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Thursday, 21 March 1985
Page: 666


Mr REITH —I direct my question to the Minister for Social Security and refer him to the Prime Minister's promise to review anomalies and inconsistencies resulting from the assets test-a promise made on Tuesday following yet another Caucus uprising. I ask the Minister: Will the Government now act immediately to remove the anomalies and to make the test more equitable?


Mr HOWE —The assets test was introduced after very extensive discussion in the Parliament and very extensive consultation with representatives of pensioner groups and other interests representing the pensioner community in this country. It was also subject to a review, chaired by Professor Gruen. I believe the test, as it has been introduced, is a very fair test. We have introduced it in a way which provides for treatment of people in special hardship circumstances. It is subject to quite exhaustive appeals provisions. There is provision for appeal to the Social Security appeals tribunals and the Administrative Appeals Tribunal. I believe there is ample opportunity for people who believe they have been unjustifiably affected by the test to use those appeal processes. I encourage people to do that.

It is true that the Prime Minister has given a commitment that we will monitor the introduction of the assets test. I remind the House that the test was introduced only over the last several weeks, so at this stage we are not in a position to have monitored the test and to be looking at possible modifications of it. Nevertheless, I am taking a personal interest in cases that are drawn to my attention. I am ensuring in the Department of Social Security that we do meet that commitment in relation to monitoring the test in these early phases. There may well be situations in which we will need to make some change, but we will do that only after we have had a very good opportunity to look at the particular cases concerned and to make a rational judgment.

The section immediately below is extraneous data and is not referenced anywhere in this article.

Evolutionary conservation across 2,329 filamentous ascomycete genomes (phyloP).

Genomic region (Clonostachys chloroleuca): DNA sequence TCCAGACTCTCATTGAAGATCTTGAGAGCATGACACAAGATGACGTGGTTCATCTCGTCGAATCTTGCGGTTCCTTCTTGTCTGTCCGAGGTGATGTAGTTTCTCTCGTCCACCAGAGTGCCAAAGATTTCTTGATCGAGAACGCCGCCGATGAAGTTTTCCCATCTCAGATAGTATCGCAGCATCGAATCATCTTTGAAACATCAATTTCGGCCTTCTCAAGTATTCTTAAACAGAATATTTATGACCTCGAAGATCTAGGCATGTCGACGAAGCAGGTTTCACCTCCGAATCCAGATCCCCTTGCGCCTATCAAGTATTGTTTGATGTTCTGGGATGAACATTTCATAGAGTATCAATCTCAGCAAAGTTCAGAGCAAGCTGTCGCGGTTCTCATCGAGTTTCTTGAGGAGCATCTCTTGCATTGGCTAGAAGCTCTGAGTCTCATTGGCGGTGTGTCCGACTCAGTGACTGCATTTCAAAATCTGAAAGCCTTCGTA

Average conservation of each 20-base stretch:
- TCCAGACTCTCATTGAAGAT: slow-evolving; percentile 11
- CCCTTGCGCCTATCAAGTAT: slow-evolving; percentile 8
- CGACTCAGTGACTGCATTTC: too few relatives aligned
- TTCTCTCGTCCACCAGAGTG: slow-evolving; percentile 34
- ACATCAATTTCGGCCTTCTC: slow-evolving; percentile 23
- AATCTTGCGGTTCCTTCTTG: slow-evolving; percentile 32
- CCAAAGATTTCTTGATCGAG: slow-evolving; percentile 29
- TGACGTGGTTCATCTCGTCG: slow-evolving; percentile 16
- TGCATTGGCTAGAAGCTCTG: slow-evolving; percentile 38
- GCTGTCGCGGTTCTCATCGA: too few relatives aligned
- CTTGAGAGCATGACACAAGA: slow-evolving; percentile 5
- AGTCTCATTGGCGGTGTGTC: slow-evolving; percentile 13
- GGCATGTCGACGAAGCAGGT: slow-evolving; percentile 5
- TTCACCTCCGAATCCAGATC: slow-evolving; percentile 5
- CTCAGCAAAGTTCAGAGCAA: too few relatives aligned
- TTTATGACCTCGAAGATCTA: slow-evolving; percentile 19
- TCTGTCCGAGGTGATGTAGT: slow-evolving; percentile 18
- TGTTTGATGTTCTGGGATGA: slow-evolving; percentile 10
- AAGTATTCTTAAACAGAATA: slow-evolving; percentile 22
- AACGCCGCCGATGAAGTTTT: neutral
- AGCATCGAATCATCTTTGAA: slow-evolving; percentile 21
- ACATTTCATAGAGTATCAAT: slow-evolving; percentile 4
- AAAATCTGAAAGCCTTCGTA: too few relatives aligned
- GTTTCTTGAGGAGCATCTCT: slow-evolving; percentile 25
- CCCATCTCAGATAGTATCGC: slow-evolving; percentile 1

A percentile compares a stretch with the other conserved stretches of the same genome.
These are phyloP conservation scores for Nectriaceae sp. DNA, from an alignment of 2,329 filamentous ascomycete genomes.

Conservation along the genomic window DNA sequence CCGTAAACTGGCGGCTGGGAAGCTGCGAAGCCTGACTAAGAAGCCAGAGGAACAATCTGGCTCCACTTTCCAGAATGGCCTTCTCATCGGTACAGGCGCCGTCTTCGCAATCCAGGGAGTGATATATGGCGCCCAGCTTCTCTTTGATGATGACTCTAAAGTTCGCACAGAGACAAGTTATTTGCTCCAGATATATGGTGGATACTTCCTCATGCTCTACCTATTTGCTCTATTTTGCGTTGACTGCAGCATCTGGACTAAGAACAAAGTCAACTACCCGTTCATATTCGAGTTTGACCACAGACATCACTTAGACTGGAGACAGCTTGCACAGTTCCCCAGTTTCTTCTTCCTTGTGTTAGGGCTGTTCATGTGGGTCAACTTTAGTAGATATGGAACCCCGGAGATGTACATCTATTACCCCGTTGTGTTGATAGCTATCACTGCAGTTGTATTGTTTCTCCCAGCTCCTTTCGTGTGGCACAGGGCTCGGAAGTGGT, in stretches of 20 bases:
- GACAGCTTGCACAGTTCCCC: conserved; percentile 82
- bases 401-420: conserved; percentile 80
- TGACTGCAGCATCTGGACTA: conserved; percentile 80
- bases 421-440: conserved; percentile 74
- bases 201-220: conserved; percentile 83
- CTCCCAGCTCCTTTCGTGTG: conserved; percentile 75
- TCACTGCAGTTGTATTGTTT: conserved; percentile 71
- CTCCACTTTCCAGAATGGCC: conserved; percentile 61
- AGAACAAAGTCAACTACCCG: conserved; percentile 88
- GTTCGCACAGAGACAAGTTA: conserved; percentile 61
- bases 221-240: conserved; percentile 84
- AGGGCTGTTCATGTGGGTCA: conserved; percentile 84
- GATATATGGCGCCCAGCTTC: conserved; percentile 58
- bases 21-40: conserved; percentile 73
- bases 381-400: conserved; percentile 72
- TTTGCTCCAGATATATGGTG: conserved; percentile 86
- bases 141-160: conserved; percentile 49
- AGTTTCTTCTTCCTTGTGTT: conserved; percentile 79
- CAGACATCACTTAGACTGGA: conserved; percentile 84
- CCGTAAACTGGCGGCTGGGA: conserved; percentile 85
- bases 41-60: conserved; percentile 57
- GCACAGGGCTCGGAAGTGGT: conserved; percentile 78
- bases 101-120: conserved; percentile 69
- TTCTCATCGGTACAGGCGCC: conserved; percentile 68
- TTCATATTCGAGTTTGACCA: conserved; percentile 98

I think that the Government's approach contrasts with that of the Opposition, which consistently over the last few months sought every opportunity to scaremonger in relation to the assets test. Responsibility for this certainly has to be shared by the media. The stories that have been floated at times, reflecting no doubt the kind of scaremongering that has occurred in this House, undoubtedly have caused thousands of pensioners in this country needless hardship. I regret that. I believe that that hardship is not the result of the administration of the test by the Department, which on the whole has been carried out very sensitively. It is a reflection on people who are prepared to shed any sense of political principle whatever for short term political advantage, no matter who are hurt and how much they are hurt.